Steve Savage

/Steve Savage
Steve Savage

About Steve Savage

A childhood interest in wildlife that became his profession, Steve Savage is a Biologist, Environmental Educator and Wildlife Author with over 30 years experience. Steve specialises in freshwater and marine ecology and has published 44 books on wildlife for children and has also written many articles for magazines and journals. He has worked with school children on various sites around Sussex and also works with schools helping them to develop their school grounds to help wildlife, enhance teaching and as places for wellbeing. Steve runs his own environmental education programme, but also works with other organisations including the Railway land Nature Reserve and has a good knowledge of the habitats and wildlife on this site. He has a great passion for cross curriculum teaching especially linking science and literacy.

Water level rise and fall

As discussed in previous posts, winter flooding is a natural part of the ecosystem on the nature reserve. But I had always thought of the reserve flooding in the winter and water levels returning to normal in spring and summer. One thing that the cameras have allowed us to observe this year is just how much the [...]

By |February 25th, 2016|A Place to Think, Conservation, Habitats, Seasonal change|2 Comments

Changing water levels

Water levels in the freshwater habitats on the reserve continue to change due to natural flooding which causes water levels to rise and fall. This is part of the natural life of the wildlife of the reserve but for us its a constant frustration as we endeavour to keep the live cameras operating. So while pond [...]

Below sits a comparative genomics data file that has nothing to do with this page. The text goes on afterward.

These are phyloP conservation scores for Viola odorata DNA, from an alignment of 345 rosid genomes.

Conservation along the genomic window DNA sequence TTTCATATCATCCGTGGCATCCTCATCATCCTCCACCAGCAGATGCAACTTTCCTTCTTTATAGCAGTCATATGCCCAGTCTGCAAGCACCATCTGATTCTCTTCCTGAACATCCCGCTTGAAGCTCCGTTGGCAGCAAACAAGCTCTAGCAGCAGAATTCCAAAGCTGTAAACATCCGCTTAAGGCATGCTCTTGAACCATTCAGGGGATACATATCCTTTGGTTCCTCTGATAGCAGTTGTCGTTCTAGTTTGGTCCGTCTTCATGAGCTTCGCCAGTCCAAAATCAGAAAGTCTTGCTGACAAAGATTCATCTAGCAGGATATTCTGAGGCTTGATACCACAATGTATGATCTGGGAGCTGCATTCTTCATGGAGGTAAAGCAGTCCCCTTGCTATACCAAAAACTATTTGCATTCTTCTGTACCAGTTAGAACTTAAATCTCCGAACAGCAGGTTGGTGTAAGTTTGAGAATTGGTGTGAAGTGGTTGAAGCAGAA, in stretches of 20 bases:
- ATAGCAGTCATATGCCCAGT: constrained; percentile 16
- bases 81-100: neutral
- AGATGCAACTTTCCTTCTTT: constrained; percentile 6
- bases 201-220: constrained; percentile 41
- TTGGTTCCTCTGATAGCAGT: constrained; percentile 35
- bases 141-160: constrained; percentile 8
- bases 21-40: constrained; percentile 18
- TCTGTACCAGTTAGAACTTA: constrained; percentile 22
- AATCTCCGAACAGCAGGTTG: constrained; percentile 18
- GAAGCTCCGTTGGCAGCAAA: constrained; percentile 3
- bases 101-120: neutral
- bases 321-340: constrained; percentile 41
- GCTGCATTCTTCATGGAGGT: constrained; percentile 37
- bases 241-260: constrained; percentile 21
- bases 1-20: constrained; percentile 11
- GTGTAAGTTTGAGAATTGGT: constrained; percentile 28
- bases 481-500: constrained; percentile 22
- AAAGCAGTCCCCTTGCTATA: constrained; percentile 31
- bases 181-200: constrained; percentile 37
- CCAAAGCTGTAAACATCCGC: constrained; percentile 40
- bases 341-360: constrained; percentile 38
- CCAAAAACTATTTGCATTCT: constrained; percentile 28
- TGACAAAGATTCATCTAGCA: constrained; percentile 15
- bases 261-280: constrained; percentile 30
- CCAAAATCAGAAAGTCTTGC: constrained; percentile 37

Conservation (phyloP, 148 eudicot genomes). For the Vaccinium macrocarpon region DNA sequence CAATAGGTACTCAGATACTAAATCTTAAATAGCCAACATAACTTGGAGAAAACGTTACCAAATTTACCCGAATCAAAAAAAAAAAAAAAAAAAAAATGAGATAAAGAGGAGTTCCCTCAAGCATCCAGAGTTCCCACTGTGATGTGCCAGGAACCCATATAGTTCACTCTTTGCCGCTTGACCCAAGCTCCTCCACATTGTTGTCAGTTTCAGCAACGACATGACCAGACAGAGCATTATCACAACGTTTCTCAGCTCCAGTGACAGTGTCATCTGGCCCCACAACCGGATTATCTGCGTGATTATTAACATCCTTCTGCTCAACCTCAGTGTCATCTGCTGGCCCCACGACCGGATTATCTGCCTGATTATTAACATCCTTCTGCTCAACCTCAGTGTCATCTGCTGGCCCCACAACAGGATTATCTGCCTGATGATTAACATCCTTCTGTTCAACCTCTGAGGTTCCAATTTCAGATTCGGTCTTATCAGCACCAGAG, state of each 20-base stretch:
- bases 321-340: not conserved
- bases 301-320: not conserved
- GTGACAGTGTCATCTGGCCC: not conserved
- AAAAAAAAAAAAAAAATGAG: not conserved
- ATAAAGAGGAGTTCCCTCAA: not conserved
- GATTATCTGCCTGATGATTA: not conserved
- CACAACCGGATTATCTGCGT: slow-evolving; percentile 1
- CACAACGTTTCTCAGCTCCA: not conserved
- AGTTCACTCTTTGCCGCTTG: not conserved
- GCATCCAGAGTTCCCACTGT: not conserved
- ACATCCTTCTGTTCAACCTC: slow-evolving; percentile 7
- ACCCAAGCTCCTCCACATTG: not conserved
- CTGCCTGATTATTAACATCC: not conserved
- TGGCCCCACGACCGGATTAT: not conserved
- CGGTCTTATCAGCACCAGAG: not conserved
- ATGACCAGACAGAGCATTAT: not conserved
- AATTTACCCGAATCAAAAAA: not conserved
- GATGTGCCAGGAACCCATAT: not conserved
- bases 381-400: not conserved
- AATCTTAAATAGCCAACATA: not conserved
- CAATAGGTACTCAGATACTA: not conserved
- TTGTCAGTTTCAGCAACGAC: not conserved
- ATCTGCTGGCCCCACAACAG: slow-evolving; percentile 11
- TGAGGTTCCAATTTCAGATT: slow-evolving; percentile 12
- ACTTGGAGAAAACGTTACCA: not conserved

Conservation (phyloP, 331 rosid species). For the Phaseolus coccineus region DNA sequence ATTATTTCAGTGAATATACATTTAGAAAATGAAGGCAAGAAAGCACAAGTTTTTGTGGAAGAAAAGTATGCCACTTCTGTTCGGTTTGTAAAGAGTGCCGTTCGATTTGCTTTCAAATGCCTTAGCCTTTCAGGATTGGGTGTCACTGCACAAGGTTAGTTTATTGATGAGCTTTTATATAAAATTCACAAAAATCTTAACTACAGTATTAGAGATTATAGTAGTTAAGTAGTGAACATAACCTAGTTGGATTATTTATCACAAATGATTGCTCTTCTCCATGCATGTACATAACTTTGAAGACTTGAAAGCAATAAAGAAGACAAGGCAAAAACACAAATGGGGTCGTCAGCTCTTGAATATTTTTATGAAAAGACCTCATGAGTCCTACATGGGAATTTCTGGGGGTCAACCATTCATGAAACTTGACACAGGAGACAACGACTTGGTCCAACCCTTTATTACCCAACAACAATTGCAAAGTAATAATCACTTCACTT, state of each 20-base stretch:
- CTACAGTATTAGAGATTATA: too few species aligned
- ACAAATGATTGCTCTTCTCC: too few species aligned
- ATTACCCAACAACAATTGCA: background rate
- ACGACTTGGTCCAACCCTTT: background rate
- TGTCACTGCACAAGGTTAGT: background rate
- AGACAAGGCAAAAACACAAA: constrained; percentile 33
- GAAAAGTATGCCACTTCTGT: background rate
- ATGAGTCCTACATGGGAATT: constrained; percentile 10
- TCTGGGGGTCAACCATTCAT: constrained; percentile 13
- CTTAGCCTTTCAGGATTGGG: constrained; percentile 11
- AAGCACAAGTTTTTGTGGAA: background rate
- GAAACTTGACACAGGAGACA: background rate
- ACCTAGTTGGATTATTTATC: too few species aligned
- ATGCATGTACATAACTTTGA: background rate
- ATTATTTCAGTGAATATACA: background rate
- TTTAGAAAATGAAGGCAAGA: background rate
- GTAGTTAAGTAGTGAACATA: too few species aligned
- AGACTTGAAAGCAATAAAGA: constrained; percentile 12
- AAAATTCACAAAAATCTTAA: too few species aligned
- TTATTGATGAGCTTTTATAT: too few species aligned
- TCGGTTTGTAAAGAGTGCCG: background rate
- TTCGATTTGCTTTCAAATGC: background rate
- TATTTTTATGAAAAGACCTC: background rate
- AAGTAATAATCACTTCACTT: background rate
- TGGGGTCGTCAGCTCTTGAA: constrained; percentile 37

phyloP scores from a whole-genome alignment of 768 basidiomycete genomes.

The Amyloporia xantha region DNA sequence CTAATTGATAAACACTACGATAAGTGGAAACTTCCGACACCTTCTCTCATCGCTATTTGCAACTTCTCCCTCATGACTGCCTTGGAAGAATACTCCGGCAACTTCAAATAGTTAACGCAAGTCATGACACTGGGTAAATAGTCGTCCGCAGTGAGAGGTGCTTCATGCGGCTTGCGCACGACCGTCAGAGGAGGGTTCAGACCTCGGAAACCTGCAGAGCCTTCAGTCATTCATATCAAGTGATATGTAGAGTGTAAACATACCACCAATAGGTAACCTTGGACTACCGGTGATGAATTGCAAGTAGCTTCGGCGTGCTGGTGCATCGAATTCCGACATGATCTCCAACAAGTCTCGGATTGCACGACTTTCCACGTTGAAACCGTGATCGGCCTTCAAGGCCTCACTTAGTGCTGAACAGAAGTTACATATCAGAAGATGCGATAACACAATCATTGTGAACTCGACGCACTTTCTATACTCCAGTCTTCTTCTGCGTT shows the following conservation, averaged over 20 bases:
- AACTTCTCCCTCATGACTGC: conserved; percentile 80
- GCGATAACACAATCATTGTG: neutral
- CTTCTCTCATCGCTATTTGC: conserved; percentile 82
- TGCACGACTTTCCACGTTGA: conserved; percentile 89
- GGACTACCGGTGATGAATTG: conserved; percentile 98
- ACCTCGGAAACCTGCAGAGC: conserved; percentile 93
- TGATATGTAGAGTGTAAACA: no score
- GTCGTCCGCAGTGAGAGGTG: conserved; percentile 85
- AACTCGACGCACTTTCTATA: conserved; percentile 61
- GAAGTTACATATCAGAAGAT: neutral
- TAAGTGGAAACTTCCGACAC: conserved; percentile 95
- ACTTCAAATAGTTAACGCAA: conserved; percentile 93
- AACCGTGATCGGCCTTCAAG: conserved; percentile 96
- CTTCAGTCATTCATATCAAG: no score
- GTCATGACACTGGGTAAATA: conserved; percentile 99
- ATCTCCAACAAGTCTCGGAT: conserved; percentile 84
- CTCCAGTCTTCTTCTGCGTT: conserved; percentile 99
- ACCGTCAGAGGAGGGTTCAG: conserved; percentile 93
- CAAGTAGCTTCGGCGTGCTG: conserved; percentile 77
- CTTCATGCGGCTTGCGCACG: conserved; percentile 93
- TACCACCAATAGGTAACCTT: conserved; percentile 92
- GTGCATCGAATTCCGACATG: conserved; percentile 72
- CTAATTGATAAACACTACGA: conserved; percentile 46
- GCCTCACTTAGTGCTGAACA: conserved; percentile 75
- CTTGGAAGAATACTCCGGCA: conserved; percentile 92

Pond Cam

We have been seeing lots of activity though pond cam this past week. Many pond creatures are still in the pond but remain dormant in the cold winter months. However this year the winter has been relatively mild so far. We have also had a lot of natural flooding which has also included the woodland pond. [...]

Surprise view of palmate newts

The underwater webcam on the Leighside pond has shown that newts are already in the pond. Newts usually return to the pond in the spring. They hibernate away from the ponds and ditches in the winter but they are active already. Why do you think this might be? Firstly we have had a mild winter so far. [...]

Winter weather

We have had a very unusual winter so far, much milder than normal on many days, but also very changeable. Why do we think this is happening and what makes it so changeable?   Well firstly wind has brought warmer weather from the south and the west giving us a mild winter when countries to the [...]

Natural Winter Flooding

The Winterbourne stream flow through the north end of the nature reserve and is an important part of the patchwork of interconnecting habitats. In the summer the winterbourne is a slow meandering stream. In the winter months, a much larger volume of water flows along the winterbourne only flows in winter which normally flows direct [...]

Winter migrants

We often associate migration with the summer months in particular the long distance migrants, such as swallows and swifts, which breed in the UK and Europe and spend the winter in Africa. But some birds actually chose to migrate to visit the UK in the winter. Why do you think they chose to do this? [...]

Autumn walk

The nature reserve has now settled into autumn and I took a walk around the reserve to see how some of the areas not covered by the webcams had been changing. Many of the trees have now shed their leaves and changed colour but why? Well, they do this to conserve water and energy during the winter. [...]

Bird feeder pecking order

Blue tit and the larger great tit are frequent visitors to the bird feeder. Observe a bird feeder for any length of time you will notice that there is a distinct pecking order. Especially between species. Blue tit will often be chased off by a great tit and a great tit will give way to an [...]

Great spotted woodpecker

One of my favourite visitors to the bird feeder is the great spotted woodpecker. In the woodland, views are restricted to a quick flash of black and white as it flies past, or the distant drumming. Small air pockets in the skull help cushion the impact as the woodpecker strikes the tree with its beak [...]